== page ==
Further reading

A short, but excellent, account of the lives of both Lower and Prydderch can be found in the book Thomas Harriot: A Biography by John W. Shirley, Clarendon Press, Oxford, 1983.

J. J. Roach worte an authoritative article about Lower for the Oxford Dictionary of National Biography.

Arthur Mee of Cardiff researched the work of Lower and Prydderch. Mee quoted articles by himself in the magazines Knowledge in December 1908, and The Nationalist in October 1908. Shirley quotes an article by Mee in the transactions of the Carmarthenshire Antiquarian Society, IV, 43-44 (1908-1909). An article also appeared in the magazine Wales in 1894. The author of this page has not had the opportunity to examine these publications.

Some of Sir William Lower's letters to Harriot were published by S. P. Rigaud in 1833 (Supplement to Dr. Bradley's Miscellaneous Works: with an Account of Harriot's Astronomical Papers, published by the Oxford University Press; it was reprinted by the Johnson Reprint Corporation, New York, 1972). A biography of Lower appeared on pages 68-70 (as Note I).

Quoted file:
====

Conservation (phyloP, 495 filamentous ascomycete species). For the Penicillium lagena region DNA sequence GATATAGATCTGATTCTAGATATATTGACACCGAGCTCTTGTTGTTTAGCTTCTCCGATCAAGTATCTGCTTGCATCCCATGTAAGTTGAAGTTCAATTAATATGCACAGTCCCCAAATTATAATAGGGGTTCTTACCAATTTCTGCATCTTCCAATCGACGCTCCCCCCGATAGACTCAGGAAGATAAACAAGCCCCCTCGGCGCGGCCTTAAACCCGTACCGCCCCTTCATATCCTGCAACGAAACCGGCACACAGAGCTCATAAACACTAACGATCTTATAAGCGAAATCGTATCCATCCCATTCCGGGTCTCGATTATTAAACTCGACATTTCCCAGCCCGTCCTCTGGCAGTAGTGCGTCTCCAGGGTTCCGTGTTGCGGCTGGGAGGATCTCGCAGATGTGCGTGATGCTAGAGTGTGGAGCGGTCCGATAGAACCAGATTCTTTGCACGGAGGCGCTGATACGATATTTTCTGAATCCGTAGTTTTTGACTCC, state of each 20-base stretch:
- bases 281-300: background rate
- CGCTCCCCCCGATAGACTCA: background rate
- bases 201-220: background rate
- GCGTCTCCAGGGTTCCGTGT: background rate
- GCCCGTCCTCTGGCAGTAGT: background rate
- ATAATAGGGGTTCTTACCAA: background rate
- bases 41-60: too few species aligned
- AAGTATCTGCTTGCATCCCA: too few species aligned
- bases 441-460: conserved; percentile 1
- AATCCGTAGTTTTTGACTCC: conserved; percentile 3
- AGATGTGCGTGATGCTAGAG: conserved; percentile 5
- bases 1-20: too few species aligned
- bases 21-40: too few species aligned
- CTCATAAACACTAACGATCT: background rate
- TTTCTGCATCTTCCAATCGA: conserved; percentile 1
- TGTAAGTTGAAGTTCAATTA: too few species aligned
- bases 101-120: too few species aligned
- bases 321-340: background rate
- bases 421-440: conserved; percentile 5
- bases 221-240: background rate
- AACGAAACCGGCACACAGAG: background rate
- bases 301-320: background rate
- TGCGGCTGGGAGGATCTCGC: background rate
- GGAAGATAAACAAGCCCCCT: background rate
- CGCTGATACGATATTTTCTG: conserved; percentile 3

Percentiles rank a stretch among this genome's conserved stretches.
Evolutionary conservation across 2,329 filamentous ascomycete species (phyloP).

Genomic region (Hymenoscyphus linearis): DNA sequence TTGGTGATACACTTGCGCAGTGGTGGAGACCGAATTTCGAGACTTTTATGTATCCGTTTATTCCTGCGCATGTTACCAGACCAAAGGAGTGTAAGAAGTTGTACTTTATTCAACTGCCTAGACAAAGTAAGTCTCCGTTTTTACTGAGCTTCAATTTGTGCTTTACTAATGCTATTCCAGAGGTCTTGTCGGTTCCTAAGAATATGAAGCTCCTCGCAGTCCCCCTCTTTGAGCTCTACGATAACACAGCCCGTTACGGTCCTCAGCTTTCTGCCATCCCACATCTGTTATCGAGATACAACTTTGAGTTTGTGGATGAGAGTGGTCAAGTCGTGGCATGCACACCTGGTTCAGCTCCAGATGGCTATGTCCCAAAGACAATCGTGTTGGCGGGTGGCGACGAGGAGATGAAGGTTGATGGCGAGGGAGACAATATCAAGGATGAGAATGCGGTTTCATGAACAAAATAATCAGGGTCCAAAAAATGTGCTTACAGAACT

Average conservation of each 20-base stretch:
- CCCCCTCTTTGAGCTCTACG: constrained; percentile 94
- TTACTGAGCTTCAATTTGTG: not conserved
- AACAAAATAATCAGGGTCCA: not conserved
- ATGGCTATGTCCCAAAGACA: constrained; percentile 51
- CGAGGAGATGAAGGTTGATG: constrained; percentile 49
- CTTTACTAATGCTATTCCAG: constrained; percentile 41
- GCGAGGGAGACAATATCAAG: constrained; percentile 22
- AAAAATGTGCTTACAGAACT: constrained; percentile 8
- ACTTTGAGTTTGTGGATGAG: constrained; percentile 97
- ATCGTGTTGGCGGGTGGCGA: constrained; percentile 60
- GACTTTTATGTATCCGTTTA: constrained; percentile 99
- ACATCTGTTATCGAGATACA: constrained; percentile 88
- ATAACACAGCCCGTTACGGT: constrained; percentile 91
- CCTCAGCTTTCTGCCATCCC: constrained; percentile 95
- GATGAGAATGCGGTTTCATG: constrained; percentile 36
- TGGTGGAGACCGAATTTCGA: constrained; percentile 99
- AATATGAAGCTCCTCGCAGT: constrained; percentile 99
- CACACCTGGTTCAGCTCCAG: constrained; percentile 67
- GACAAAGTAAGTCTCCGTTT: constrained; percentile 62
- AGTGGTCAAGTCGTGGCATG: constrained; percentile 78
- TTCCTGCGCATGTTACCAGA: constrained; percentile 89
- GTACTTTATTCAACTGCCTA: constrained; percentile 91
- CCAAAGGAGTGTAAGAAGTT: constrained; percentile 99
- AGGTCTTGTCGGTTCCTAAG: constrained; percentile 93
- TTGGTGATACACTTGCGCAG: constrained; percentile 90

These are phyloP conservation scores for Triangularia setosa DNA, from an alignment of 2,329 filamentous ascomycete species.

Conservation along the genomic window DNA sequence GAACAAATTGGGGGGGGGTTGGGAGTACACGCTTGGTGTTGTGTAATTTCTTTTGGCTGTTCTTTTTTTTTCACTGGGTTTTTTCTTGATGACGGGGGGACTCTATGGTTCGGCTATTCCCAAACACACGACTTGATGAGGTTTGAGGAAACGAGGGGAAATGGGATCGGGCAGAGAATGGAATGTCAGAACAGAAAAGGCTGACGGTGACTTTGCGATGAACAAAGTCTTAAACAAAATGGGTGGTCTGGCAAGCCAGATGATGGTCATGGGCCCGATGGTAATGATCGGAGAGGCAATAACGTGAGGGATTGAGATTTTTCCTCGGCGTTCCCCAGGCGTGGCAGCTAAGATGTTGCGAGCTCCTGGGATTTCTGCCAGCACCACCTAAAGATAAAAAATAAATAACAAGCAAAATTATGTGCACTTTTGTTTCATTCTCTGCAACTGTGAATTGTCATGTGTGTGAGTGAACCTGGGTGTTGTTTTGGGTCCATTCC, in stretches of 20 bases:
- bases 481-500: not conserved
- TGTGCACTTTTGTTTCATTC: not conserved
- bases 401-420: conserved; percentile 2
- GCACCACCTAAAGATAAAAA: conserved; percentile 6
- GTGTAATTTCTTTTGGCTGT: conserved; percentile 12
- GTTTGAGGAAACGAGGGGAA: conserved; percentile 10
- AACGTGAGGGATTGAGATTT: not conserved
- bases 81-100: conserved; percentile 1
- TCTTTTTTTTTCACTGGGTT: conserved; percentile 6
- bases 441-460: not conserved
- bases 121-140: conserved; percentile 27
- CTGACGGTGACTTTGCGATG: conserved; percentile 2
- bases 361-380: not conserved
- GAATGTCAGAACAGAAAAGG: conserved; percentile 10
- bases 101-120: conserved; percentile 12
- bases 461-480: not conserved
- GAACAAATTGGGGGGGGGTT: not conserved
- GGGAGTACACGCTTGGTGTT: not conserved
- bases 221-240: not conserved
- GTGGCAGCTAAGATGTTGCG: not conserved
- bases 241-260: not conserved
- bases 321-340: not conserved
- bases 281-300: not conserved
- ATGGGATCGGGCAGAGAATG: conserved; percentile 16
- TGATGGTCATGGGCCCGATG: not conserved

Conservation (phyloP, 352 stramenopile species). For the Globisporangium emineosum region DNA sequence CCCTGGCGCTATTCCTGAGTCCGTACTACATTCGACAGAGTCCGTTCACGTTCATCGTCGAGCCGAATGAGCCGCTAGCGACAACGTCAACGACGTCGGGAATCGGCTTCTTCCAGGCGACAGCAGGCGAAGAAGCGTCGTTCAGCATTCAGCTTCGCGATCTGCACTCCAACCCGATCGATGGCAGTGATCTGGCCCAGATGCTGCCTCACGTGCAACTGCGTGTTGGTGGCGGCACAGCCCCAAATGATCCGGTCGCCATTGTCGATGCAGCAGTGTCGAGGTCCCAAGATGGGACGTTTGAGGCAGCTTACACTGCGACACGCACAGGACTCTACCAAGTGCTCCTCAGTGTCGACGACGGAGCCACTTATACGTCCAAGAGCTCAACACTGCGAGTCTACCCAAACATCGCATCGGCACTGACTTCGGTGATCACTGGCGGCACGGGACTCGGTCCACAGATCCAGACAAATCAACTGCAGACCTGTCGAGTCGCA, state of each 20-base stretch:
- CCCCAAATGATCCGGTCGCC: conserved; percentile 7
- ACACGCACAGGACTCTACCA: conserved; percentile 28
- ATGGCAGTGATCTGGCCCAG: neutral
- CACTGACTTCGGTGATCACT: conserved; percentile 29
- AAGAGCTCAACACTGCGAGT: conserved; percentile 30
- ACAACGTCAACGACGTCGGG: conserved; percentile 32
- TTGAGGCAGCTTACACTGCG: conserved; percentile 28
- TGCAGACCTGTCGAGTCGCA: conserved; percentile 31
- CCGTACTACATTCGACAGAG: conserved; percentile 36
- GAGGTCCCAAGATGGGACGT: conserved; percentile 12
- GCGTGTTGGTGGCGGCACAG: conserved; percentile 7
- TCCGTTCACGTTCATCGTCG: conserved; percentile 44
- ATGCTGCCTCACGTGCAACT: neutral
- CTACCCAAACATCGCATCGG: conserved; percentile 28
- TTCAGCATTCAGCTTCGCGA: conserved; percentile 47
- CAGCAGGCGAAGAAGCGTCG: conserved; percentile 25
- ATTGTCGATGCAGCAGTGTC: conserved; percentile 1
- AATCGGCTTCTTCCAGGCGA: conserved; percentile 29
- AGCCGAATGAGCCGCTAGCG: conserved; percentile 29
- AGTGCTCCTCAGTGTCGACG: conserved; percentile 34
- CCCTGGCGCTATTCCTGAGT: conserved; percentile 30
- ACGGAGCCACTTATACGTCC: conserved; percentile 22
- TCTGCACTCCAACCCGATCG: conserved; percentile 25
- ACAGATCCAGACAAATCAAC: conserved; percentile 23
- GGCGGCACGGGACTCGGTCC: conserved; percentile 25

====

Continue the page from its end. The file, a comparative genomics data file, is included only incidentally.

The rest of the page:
Transcriptions of other letters by Lower to Harriot appeared in A Collection of Letters Illustrative of the Progress of Science in England from the Reign of Queen Elizabeth to that of Charles the Second by J. O. Halliwell, published by the Historical Society of Science, London, 1841.

No entry about Lower (nor John Prydderch) appears in the Dictionary of Welsh Biography, the Dictionary of Scientific Biography or in the old Dictionary of National Biography.

Information on John Prydderch can be found on a companion page.